In right-sided heart failure, the heart’s right ventricle is too weak to pump enough blood to the lungs. As blood builds up in the veins, fluid gets pushed out into the tissues in the body. Right-sided heart failure symptoms include swelling and shortness of breath. Treatment focuses on stopping progression of the disease and improving symptoms.
Right-sided heart failure is one type of heart failure. Right-sided heart failure is also called right ventricular (RV) heart failure or right heart failure.
The right side of your heart pumps “used” blood from your body back to your lungs, where it refills with oxygen. Right-sided heart failure means your heart’s right ventricle is too weak to pump enough blood to the lungs. As a result:
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The left side of your heart pumps fresh blood to the rest of your body through your circulatory system. The left ventricle is larger and stronger than the right because it has to pump blood through your whole body.
When people have left-sided heart failure, their heart's left side has to work harder to pump the same amount of blood. Left-sided heart failure is the most common cause of right-sided heart failure.
More than 6 million Americans have heart failure. Each year, more than 900,000 people receive a heart failure diagnosis.
Heart failure is rare in people younger than 50. With age, it becomes increasingly common. Studies have shown that around 2% of the population younger than 54 years old have heart failure. The number increases to around 8% — about 1 in 12 — for people over 75.
Most right-sided heart failure occurs because of left-sided heart failure. The entire heart gradually weakens.
Often, left-sided heart failure results from another heart condition, such as:
Sometimes, right-sided heart failure can be caused by:
People with advanced left-sided heart failure often end up with right-sided heart failure, too. When the left ventricle stops working efficiently:
The main sign of right-sided heart failure is fluid buildup. This buildup leads to swelling (edema) in your:
Other signs include:
Where you accumulate fluid depends on how much extra fluid and your position. If you’re standing, fluid typically builds up in your legs and feet. If you’re lying down, it may build up in your lower back. And if you have a lot of excess fluid, it may even build up in your belly.
Fluid build up in your liver or stomach may cause:
Once right-sided heart failure becomes advanced, you can also lose weight and muscle mass. Healthcare providers call these effects cardiac cachexia.
To diagnose heart failure, your healthcare provider will:
Your healthcare provider will test your heart function using:
To confirm a diagnosis of heart failure or rule out other conditions causing your symptoms, you may need:
Providers rarely need to do heart biopsies to diagnose heart failure.
Treatment is directed at the cause of your heart failure, and not all causes of right-sided heart failure are curable. But you can treat heart failure and improve your symptoms. Often, a combination of lifestyle changes, medications and heart devices can help you manage heart failure and live an active life.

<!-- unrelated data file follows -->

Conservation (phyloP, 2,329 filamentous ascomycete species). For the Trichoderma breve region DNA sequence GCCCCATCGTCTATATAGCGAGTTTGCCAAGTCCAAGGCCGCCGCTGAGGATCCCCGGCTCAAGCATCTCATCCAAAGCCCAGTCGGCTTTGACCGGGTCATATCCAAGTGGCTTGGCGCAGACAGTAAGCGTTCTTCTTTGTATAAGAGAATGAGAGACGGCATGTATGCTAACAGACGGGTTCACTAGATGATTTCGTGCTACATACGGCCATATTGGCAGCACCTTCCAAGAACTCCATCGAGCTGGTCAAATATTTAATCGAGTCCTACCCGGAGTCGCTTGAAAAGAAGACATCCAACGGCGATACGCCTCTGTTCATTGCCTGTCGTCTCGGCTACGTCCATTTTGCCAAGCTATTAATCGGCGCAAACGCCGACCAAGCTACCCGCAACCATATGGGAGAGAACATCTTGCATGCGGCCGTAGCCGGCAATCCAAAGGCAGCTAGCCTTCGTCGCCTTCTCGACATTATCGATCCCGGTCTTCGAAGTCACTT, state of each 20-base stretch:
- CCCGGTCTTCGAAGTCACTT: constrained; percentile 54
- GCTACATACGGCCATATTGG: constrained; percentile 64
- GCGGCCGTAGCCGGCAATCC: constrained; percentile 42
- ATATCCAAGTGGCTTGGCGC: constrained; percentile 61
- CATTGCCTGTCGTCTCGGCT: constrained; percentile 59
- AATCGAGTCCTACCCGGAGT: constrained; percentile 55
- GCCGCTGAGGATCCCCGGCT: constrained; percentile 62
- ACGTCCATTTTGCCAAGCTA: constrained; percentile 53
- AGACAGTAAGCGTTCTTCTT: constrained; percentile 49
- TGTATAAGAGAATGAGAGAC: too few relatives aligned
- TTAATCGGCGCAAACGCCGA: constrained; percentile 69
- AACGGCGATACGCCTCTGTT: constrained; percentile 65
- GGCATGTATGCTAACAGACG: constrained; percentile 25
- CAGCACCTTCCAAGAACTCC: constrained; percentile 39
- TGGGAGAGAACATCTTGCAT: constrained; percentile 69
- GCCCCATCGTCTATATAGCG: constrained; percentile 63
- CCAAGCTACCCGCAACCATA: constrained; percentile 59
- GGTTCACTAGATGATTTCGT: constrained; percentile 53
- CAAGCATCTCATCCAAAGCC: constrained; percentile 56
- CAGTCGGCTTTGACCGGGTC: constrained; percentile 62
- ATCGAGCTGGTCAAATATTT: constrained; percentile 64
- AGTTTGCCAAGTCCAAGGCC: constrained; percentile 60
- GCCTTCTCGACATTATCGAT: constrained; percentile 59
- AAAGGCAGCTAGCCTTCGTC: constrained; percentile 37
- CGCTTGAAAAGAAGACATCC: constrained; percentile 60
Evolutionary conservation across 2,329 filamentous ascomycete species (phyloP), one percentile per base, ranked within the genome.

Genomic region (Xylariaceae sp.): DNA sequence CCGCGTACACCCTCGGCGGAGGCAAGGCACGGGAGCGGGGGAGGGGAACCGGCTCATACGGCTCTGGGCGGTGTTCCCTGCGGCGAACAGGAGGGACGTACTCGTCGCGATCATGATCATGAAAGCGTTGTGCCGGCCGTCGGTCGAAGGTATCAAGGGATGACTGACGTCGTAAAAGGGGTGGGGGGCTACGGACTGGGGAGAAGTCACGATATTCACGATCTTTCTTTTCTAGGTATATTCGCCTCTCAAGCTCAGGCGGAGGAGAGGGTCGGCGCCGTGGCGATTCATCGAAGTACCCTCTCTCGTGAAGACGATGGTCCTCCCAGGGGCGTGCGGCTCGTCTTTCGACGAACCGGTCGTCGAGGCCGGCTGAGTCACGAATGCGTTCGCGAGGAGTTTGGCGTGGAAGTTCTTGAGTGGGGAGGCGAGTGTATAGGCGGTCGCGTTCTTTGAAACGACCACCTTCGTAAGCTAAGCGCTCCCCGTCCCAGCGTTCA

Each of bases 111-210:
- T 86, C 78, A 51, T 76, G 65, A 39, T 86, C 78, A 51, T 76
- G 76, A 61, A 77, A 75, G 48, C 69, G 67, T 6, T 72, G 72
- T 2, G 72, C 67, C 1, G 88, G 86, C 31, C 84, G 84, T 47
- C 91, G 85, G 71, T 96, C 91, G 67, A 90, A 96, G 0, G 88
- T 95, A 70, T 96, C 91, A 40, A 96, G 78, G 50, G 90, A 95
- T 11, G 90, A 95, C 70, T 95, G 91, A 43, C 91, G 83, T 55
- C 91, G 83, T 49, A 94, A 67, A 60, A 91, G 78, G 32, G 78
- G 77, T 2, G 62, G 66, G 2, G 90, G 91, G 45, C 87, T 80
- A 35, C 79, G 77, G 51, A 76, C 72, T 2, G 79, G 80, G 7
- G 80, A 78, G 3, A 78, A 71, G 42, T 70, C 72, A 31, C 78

Lifestyle changes can help improve your symptoms and slow the progress of the disease. Many people with mild heart failure enhance their quality of life by taking steps to:
Avoid or limit:
Stay on top of your health:
Cardiac rehabilitation, or rehab, is a program supervised by health professionals. It can help slow the progression of heart failure. Cardiac rehab usually includes:
Your provider will determine the right medication or combination of medications that will help you feel your best. These may include:
Your provider may also prescribe:
For severe heart failure, your provider may recommend:
If nonsurgical methods aren’t working, your provider may talk to you about surgery for heart failure. There’s no procedure specifically for heart failure. But sometimes providers identify a problem that surgery can correct. For example, surgery can repair a problem with your heart valve or coronary artery.
Heart failure surgery options may include:
You may not always be able to prevent heart failure. But you can sometimes treat conditions that cause heart failure.
If you treat these conditions early, you may be able to stop heart failure before it starts:
For many people, the right combination of therapies and lifestyle changes can slow or stop the disease and improve symptoms. They can lead full, active lives.
About 1 in 10 American adults who live with heart failure have advanced heart failure. That means treatments aren’t working, and symptoms are getting worse. You may feel symptoms, such as shortness of breath, even when you’re sitting. If you have advanced heart failure, talk with your care team about important care decisions and next steps.
The most important thing is to make healthy lifestyle habits part of your daily routine. The more you make healthy living part of your new lifestyle, the better you’ll feel. Try to:
If you have chest pains or suspect you may be having a heart attack, call 911 or go to the nearest emergency room.
Get in touch with your healthcare provider if you experience:
If you have right-sided heart failure, ask your provider:
A note from Cleveland Clinic
Right-sided heart failure means the right side of the heart can no longer pump blood efficiently. Fluid builds up in tissues, causing swelling. Treatment focuses on managing symptoms so the disease doesn’t worsen. Healthy lifestyle habits, along with cardiac rehab, improve symptoms for many people. Other treatment options include cardiac devices and surgery. If you have shortness of breath, swelling or chest discomfort, talk to your healthcare provider.
Last reviewed by a Cleveland Clinic medical professional on 10/04/2021.
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